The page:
Another busy day. Travelled to Fairview to meet with Andy Newlove and John Spence to test my equipment and guitars out for 'Plectronica.' Needed to try the newer guitars in that environment. Also wanted to try to familiarise myself with the somewhat complex pedal board and processor set up I use live, (which I don't use in the studio.)
I guess 'try' is the operative word. Since last year my eyesight has deteriorated dramatically and I can't read the pedal boards clearly at all. I was sometimes kicking in the wrong sounds as I played, which causes a kind of panic to set in. The panic leads to vain efforts to correct the mistake, which in turn leads to further footswitch errors, and all that leads to concentration being taken away from what I'm supposed to be playing. In short, I end up feeling unconfident, wobbly and ultimately depressed.
I had to ask myself why I'm taking on one of these events again, with all the pressures that come with it. For the most part, it's just me, alone, standing there on the stage, improvising to backing tracks. There's not a minute where I can lay back, I'm constantly aware that there's an audience watching every move, hearing every note, and there's nowhere to hide.
With a band, you're up there with friends, carrying their part of the load, but with these solo gigs, all eyes are on me and every musical embellishment has to come from me alone. I'm wondering if, at this point in my life, I'm making a bed of nettles to lie in.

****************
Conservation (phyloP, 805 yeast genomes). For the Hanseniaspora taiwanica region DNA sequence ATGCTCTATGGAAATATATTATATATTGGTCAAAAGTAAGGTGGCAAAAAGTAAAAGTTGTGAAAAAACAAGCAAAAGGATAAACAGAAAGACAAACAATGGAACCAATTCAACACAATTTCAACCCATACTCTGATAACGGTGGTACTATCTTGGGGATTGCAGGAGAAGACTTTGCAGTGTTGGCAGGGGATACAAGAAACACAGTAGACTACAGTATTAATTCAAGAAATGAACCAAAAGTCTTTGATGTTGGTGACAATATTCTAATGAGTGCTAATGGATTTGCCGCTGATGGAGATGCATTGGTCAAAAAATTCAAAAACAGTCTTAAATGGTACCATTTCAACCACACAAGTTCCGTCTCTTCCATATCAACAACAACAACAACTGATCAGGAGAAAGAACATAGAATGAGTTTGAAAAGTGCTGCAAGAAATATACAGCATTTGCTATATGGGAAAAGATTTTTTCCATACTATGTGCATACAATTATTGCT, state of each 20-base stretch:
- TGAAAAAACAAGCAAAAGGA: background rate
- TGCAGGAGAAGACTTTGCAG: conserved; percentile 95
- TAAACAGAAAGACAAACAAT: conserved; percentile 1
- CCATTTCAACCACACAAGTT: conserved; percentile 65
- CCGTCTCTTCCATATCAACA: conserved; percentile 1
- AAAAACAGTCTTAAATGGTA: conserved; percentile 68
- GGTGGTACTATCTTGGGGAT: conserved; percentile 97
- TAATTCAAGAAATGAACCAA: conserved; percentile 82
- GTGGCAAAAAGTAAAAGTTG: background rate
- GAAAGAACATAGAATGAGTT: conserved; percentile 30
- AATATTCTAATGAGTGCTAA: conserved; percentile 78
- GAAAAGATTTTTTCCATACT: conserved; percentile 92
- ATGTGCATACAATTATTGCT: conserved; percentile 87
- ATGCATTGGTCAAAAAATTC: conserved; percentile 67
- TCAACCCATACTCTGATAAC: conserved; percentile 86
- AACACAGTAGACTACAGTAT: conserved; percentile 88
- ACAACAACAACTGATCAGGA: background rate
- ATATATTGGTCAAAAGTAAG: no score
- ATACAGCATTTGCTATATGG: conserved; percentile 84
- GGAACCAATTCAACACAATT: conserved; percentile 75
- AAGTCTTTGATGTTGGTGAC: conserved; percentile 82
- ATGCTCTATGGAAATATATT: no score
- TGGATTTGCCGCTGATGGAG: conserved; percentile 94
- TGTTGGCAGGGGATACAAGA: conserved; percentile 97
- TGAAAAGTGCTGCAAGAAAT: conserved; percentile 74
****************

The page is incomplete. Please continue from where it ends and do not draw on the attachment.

But at least, on three numbers in the live set, I'll be joined by Theo Travis and Dave Sturt so the pressure, thank goodness, will be less acute. A band of sorts.
One thing I'm glad I discovered from this afternoon's equipment check, was that the Tokai Firebird guitar is too risky to use on the number I'd allocated to it. The heavy neck-dive whilst on the strap felt uncomfortable and the tuning wasn't quite as sweet as it should be. The guitar works fine in the context of the home studio, no problem at all, but live I feel that it poses too much of a risk. I basically haven't found the confidence in it yet to use in live performance. A pity but, there you go...
So, I've come home looking for an alternative guitar to put into the set at that point. I think the substitute will be my Campbell Custom Transitone, the one that the brilliant artist Nicholas Del Drago hand painted for me. The track that I'd originally assigned the Tokai to was 'Beatniks From Outer Space', so it's appropriate I should substitute the Transitone as it features Nicholas' graphic science-fiction artwork.
Good news: The Backlund Rockerbox guitar has overcome yesterday's problem with the pickup selector. Andy has managed to do the final tightening of the nut that holds it in place and all seems to be working ok. Hurrah!
Got home from Fairview just in time to do the 'phone interview with Johnny Sharp, who writes for Prog Rock Magazine. The interview focussed mainly on my 40 something years ago past with Be Bop Deluxe. Always a difficult thing to tackle as I haven't exactly dwelled on that period of my musical life very much and am more concerned with the here and now. I guess that stage of my career was more closely aligned with the 'industry' and, like it or not, the industry keeps coming back to mine what was perceived as a commercial point in my musical evolution.
I should be grateful and pleased, I suppose, but, having created so much more in the 40 odd years since, I hope I can be forgiven for feeling a little frustrated. 'Ships In The Night' is both a blessing and a curse. There's so much more to my story than that.
Tomorrow, I'll try to decide upon stage wear. Not that anything I wear will disguise the passing of 70 years. I don't feel, mentally, 70 years old, but physically? Wear and tear, chums, wear and tear...
A flyer for a forthcoming SONOLUXE release...